Skip to main content

A Newly Discovered Early Report of Seeing the Plates from One of the Three Witnesses


When it comes to history, early, primary sources are the always the ideal. Of course, they are not always readily available. Sometimes you have to settle for a primary source that is late, or you have an early source, but it’s second hand. Or you have both, have to decide if you’ll give more weight to the document that is early, even though it is secondary, or to the document that is first hand, despite it’s being late. Actually, quite often you will have multiple documents, some primary, others second (or even third or fourth) hand; some earlier, and others later, and whole bunch in-between, and deciding which documents to give priority to is difficult. History is a messy business, and more often than not there is more than enough room for disagreement on the what, how, who, and why of “what happened.” But when you have these ideal documents – the early, primary ones – you can sort through that mess with a little more confidence.


With in mind, I draw your attention to very exciting find. Okay, that is an understatement. This find is monumental, epic, colossal… get the idea? I don’t want to overstate this, but I honestly wonder if “overstatement” is even possible. I just want to stress that this is HUGE. Independent historian Erin Jennings discovered an 1829 letter from Oliver Cowdery (printed in a newspaper) which discusses the experience of the three witnesses. The letter is dated November 9, 1829. John W. Welch dates the revealing of the plates to the three witnesses to around June 20, 1829.[1] That means that this letter was written – by one of the three witnesses – within four months of the experience. This makes the document both early and primary. This thing is like historical gold! The letter reads, in regards to the three witnesses’ experience, as follows (brackets are from the newspaper reporter):

You also wished Mr. Harris to inform you respecting his seeing this book, whether there could not possibly have been some juggling at the bottom of it. A few words on that point may suffice. –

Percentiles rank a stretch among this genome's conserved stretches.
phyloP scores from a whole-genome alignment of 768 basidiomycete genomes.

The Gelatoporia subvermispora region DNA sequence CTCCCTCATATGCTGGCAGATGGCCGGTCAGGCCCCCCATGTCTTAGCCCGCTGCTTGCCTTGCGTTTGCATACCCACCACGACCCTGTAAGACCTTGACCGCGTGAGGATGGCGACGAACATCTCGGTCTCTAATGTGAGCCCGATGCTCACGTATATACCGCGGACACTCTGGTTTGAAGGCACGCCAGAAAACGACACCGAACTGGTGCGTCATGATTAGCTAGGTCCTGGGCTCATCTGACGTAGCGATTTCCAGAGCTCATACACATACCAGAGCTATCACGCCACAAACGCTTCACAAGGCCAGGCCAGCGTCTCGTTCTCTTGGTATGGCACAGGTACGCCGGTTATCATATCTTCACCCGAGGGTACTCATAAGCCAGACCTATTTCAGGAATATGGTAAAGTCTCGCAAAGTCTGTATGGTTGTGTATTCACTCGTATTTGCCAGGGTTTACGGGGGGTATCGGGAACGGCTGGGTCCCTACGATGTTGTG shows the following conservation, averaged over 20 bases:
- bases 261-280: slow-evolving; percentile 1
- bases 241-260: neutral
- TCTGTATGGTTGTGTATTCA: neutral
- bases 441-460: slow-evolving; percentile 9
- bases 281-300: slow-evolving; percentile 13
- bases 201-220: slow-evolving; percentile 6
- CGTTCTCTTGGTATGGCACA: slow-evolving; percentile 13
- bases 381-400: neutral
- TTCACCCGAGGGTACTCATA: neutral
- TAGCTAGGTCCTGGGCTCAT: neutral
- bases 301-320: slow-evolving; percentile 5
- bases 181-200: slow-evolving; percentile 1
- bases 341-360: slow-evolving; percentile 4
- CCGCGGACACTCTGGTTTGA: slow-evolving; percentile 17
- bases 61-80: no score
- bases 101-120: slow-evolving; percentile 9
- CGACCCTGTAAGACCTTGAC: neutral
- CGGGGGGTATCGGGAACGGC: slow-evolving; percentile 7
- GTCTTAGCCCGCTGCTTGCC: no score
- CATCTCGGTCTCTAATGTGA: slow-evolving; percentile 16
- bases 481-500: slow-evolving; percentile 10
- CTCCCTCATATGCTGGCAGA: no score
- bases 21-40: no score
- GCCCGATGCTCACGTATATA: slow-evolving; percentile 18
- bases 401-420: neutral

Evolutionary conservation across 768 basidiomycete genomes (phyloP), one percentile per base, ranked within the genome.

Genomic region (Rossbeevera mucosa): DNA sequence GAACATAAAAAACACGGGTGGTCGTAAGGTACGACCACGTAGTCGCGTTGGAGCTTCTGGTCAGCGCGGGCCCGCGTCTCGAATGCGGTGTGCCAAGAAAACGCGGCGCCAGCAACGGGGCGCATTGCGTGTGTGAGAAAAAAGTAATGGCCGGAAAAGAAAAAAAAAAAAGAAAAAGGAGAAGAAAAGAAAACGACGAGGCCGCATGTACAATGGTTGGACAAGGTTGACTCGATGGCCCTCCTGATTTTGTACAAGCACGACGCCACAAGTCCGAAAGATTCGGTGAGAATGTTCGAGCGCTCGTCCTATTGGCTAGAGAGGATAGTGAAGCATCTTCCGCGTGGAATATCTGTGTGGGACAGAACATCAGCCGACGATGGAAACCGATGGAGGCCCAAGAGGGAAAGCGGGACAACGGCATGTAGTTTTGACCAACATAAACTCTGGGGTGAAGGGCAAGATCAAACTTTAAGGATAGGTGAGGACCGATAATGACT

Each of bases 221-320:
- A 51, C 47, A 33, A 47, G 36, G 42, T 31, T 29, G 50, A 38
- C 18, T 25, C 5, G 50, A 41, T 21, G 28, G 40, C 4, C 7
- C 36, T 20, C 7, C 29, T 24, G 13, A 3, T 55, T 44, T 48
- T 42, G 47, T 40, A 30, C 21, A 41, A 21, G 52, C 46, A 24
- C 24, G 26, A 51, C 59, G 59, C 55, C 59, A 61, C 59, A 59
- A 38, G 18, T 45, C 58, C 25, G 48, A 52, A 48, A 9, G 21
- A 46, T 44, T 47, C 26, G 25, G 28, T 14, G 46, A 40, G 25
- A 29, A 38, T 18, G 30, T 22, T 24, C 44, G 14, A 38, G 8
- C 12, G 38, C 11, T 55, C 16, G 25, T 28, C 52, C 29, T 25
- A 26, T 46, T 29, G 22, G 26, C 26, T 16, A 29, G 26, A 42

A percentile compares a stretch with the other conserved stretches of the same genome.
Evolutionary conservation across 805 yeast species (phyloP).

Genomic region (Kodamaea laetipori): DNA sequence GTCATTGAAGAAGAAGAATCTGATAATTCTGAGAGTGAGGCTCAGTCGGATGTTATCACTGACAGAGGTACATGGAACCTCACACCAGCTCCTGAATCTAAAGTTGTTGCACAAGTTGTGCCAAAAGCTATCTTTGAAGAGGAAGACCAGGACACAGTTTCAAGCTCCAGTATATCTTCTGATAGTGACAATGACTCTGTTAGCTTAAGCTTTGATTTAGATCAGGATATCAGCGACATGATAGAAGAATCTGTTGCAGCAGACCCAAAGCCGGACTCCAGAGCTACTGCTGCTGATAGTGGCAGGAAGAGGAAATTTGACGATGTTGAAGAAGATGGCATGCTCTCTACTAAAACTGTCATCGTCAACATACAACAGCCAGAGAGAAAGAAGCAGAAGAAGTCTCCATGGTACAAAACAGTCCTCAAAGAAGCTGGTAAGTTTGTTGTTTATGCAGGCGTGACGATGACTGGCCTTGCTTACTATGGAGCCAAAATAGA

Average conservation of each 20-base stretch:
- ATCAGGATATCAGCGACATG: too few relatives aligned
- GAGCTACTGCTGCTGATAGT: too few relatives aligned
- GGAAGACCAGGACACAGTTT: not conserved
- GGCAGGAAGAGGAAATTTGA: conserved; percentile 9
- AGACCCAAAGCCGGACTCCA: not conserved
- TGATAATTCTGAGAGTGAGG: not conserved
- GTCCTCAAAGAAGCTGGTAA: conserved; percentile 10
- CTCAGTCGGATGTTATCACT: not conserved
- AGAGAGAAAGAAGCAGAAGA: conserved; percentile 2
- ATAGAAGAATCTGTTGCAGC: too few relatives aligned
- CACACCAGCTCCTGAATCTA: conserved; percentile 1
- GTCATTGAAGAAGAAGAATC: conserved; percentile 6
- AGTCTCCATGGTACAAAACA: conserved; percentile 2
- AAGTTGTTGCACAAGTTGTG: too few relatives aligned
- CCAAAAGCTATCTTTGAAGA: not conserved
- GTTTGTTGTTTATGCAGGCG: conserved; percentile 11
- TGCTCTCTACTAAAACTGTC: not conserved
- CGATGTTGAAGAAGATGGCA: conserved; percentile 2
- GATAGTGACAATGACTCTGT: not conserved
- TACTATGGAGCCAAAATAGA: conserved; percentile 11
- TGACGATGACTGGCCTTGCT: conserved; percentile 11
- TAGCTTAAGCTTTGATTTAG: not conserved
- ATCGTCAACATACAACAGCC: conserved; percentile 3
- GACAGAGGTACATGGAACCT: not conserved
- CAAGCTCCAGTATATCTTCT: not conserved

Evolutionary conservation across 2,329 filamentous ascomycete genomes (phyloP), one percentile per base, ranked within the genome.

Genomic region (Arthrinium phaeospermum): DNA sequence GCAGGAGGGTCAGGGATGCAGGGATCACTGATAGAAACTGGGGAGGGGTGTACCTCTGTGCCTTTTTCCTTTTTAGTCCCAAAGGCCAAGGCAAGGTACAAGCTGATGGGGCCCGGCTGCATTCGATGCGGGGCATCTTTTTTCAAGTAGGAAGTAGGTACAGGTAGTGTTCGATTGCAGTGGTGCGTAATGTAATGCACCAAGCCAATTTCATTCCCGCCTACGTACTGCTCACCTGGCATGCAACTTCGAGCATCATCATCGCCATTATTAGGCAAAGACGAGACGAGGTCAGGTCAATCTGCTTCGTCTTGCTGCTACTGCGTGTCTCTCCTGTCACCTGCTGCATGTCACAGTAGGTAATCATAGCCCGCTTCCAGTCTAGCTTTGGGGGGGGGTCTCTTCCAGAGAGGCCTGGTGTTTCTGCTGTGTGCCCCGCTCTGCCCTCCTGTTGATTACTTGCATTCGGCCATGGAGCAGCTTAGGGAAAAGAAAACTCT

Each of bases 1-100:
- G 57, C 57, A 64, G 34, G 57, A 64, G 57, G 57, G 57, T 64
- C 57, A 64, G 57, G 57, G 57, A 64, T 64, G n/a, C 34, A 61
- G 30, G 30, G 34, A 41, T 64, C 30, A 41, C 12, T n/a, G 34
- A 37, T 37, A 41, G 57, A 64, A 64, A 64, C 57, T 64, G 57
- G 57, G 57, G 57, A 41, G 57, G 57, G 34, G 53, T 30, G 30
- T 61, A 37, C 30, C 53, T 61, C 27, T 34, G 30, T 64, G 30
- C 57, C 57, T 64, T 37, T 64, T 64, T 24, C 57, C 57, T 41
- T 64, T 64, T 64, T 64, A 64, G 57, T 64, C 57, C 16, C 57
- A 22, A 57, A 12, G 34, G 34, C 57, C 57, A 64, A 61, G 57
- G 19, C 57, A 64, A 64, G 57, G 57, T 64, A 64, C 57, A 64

It was a clear, open beautiful day, far from any inhabitants, in a remote field, at that time we saw the record, of which it has been spoken, brought and laid before us, by an angle, arrayed in glorious light, [who] asend [descended I suppose] out of the midst of heaven. 
Now if this is human juggling – judge ye.

Note that “juggling” in the nineteenth century could refer to what we might call “trickery” – attempting to deceive or fool others into believing something. Cowdery is responding to the accusation that Joseph Smith “juggled” (that is, tricked or fooled) the witnesses into seeing the plates. He seems to strongly be of the opinion that it is not.

I don’t want it to seem like this is the only valuable contribution this letter makes to Mormon history, because it is not. There is much more to the letter than this, and it is going to be important for Mormon history for a number of reasons. Also, it has been pointed out that the setting Oliver Cowdery describes seems to be different from that described in Joseph Smith’s 1838 account (which indicates that it was in the woods, not in a field, near the Whitmer home, not “far from any inhabitants”). I believe that these details are reconcilable, but at any rate, discrepancies in how an event is reported hardly prove that the event did not take place. It will be interesting to see how historians choose to deal with these differences in the future. For now, it is exciting to just be able to read the direct testimony of one of the three witnesses from so soon after the event.